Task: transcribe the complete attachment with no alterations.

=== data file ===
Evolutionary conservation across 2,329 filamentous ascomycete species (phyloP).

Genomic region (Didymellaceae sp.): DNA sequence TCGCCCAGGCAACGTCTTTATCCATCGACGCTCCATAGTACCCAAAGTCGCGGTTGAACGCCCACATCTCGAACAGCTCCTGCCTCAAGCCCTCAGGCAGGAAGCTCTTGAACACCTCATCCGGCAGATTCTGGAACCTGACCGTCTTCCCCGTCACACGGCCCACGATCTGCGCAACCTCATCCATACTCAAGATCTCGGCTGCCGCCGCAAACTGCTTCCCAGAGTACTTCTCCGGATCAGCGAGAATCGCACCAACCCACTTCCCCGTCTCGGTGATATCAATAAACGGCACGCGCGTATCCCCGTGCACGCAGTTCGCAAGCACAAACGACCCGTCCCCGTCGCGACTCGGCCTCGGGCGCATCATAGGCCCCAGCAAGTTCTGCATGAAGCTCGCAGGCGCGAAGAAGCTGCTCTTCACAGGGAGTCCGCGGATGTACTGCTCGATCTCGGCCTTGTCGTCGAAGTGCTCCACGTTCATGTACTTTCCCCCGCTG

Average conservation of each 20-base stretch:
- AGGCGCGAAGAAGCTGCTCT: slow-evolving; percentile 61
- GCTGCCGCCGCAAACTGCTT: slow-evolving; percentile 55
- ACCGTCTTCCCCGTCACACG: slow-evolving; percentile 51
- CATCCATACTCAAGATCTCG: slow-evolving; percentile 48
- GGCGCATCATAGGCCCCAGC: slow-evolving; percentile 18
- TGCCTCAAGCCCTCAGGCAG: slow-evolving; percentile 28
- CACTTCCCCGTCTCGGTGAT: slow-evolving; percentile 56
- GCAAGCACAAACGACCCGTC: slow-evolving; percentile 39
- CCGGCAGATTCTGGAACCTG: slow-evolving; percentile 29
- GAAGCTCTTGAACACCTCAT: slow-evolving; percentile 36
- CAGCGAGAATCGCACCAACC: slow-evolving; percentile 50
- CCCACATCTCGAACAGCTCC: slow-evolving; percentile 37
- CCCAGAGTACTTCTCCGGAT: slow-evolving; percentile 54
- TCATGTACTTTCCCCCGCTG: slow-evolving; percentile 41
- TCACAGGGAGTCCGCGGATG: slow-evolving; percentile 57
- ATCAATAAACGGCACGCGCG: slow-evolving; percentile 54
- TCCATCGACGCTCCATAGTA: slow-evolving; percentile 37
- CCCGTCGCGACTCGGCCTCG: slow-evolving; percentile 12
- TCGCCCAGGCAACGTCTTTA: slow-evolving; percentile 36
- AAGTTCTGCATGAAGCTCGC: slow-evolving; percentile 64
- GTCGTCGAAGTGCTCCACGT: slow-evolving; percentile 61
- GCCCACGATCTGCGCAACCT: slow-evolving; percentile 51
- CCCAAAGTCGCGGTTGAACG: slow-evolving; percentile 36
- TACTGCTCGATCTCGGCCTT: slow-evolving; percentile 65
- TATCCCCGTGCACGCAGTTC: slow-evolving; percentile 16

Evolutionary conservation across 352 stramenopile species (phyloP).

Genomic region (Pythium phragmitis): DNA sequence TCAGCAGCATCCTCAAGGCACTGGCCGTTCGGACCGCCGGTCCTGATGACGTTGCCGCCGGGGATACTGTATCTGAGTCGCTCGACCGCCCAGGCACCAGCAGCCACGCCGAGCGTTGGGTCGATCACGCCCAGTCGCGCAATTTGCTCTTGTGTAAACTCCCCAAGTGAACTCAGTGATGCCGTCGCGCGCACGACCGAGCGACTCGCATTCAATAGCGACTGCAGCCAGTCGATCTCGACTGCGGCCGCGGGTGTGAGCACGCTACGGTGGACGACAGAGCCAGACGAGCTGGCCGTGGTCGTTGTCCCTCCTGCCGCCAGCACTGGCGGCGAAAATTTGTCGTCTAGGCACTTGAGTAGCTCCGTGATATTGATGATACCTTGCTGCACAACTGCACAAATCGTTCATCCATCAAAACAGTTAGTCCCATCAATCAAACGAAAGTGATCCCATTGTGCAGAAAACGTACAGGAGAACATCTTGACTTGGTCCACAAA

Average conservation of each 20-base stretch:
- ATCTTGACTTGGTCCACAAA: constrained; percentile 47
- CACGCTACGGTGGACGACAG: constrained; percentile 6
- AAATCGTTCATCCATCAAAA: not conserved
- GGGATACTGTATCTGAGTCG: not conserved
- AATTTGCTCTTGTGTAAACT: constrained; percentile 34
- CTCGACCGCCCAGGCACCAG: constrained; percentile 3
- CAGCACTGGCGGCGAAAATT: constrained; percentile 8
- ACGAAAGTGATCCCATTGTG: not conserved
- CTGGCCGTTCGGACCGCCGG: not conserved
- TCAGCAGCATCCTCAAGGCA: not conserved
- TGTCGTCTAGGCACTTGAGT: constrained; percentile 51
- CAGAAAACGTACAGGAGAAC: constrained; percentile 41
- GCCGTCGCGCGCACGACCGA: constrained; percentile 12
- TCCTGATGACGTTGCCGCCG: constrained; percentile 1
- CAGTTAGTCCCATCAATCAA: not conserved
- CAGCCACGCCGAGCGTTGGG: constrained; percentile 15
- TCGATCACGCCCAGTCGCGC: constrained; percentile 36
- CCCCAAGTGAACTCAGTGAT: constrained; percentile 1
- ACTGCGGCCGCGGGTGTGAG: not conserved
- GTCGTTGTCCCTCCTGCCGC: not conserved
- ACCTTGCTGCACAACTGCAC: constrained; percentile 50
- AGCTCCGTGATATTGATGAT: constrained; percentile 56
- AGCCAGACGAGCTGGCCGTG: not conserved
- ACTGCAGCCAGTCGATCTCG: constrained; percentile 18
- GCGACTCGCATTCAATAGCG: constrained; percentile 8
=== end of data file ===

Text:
Evolutionary conservation across 2,329 filamentous ascomycete species (phyloP).

Genomic region (Didymellaceae sp.): DNA sequence TCGCCCAGGCAACGTCTTTATCCATCGACGCTCCATAGTACCCAAAGTCGCGGTTGAACGCCCACATCTCGAACAGCTCCTGCCTCAAGCCCTCAGGCAGGAAGCTCTTGAACACCTCATCCGGCAGATTCTGGAACCTGACCGTCTTCCCCGTCACACGGCCCACGATCTGCGCAACCTCATCCATACTCAAGATCTCGGCTGCCGCCGCAAACTGCTTCCCAGAGTACTTCTCCGGATCAGCGAGAATCGCACCAACCCACTTCCCCGTCTCGGTGATATCAATAAACGGCACGCGCGTATCCCCGTGCACGCAGTTCGCAAGCACAAACGACCCGTCCCCGTCGCGACTCGGCCTCGGGCGCATCATAGGCCCCAGCAAGTTCTGCATGAAGCTCGCAGGCGCGAAGAAGCTGCTCTTCACAGGGAGTCCGCGGATGTACTGCTCGATCTCGGCCTTGTCGTCGAAGTGCTCCACGTTCATGTACTTTCCCCCGCTG

Average conservation of each 20-base stretch:
- AGGCGCGAAGAAGCTGCTCT: slow-evolving; percentile 61
- GCTGCCGCCGCAAACTGCTT: slow-evolving; percentile 55
- ACCGTCTTCCCCGTCACACG: slow-evolving; percentile 51
- CATCCATACTCAAGATCTCG: slow-evolving; percentile 48
- GGCGCATCATAGGCCCCAGC: slow-evolving; percentile 18
- TGCCTCAAGCCCTCAGGCAG: slow-evolving; percentile 28
- CACTTCCCCGTCTCGGTGAT: slow-evolving; percentile 56
- GCAAGCACAAACGACCCGTC: slow-evolving; percentile 39
- CCGGCAGATTCTGGAACCTG: slow-evolving; percentile 29
- GAAGCTCTTGAACACCTCAT: slow-evolving; percentile 36
- CAGCGAGAATCGCACCAACC: slow-evolving; percentile 50
- CCCACATCTCGAACAGCTCC: slow-evolving; percentile 37
- CCCAGAGTACTTCTCCGGAT: slow-evolving; percentile 54
- TCATGTACTTTCCCCCGCTG: slow-evolving; percentile 41
- TCACAGGGAGTCCGCGGATG: slow-evolving; percentile 57
- ATCAATAAACGGCACGCGCG: slow-evolving; percentile 54
- TCCATCGACGCTCCATAGTA: slow-evolving; percentile 37
- CCCGTCGCGACTCGGCCTCG: slow-evolving; percentile 12
- TCGCCCAGGCAACGTCTTTA: slow-evolving; percentile 36
- AAGTTCTGCATGAAGCTCGC: slow-evolving; percentile 64
- GTCGTCGAAGTGCTCCACGT: slow-evolving; percentile 61
- GCCCACGATCTGCGCAACCT: slow-evolving; percentile 51
- CCCAAAGTCGCGGTTGAACG: slow-evolving; percentile 36
- TACTGCTCGATCTCGGCCTT: slow-evolving; percentile 65
- TATCCCCGTGCACGCAGTTC: slow-evolving; percentile 16

Evolutionary conservation across 352 stramenopile species (phyloP).

Genomic region (Pythium phragmitis): DNA sequence TCAGCAGCATCCTCAAGGCACTGGCCGTTCGGACCGCCGGTCCTGATGACGTTGCCGCCGGGGATACTGTATCTGAGTCGCTCGACCGCCCAGGCACCAGCAGCCACGCCGAGCGTTGGGTCGATCACGCCCAGTCGCGCAATTTGCTCTTGTGTAAACTCCCCAAGTGAACTCAGTGATGCCGTCGCGCGCACGACCGAGCGACTCGCATTCAATAGCGACTGCAGCCAGTCGATCTCGACTGCGGCCGCGGGTGTGAGCACGCTACGGTGGACGACAGAGCCAGACGAGCTGGCCGTGGTCGTTGTCCCTCCTGCCGCCAGCACTGGCGGCGAAAATTTGTCGTCTAGGCACTTGAGTAGCTCCGTGATATTGATGATACCTTGCTGCACAACTGCACAAATCGTTCATCCATCAAAACAGTTAGTCCCATCAATCAAACGAAAGTGATCCCATTGTGCAGAAAACGTACAGGAGAACATCTTGACTTGGTCCACAAA

Average conservation of each 20-base stretch:
- ATCTTGACTTGGTCCACAAA: constrained; percentile 47
- CACGCTACGGTGGACGACAG: constrained; percentile 6
- AAATCGTTCATCCATCAAAA: not conserved
- GGGATACTGTATCTGAGTCG: not conserved
- AATTTGCTCTTGTGTAAACT: constrained; percentile 34
- CTCGACCGCCCAGGCACCAG: constrained; percentile 3
- CAGCACTGGCGGCGAAAATT: constrained; percentile 8
- ACGAAAGTGATCCCATTGTG: not conserved
- CTGGCCGTTCGGACCGCCGG: not conserved
- TCAGCAGCATCCTCAAGGCA: not conserved
- TGTCGTCTAGGCACTTGAGT: constrained; percentile 51
- CAGAAAACGTACAGGAGAAC: constrained; percentile 41
- GCCGTCGCGCGCACGACCGA: constrained; percentile 12
- TCCTGATGACGTTGCCGCCG: constrained; percentile 1
- CAGTTAGTCCCATCAATCAA: not conserved
- CAGCCACGCCGAGCGTTGGG: constrained; percentile 15
- TCGATCACGCCCAGTCGCGC: constrained; percentile 36
- CCCCAAGTGAACTCAGTGAT: constrained; percentile 1
- ACTGCGGCCGCGGGTGTGAG: not conserved
- GTCGTTGTCCCTCCTGCCGC: not conserved
- ACCTTGCTGCACAACTGCAC: constrained; percentile 50
- AGCTCCGTGATATTGATGAT: constrained; percentile 56
- AGCCAGACGAGCTGGCCGTG: not conserved
- ACTGCAGCCAGTCGATCTCG: constrained; percentile 18
- GCGACTCGCATTCAATAGCG: constrained; percentile 8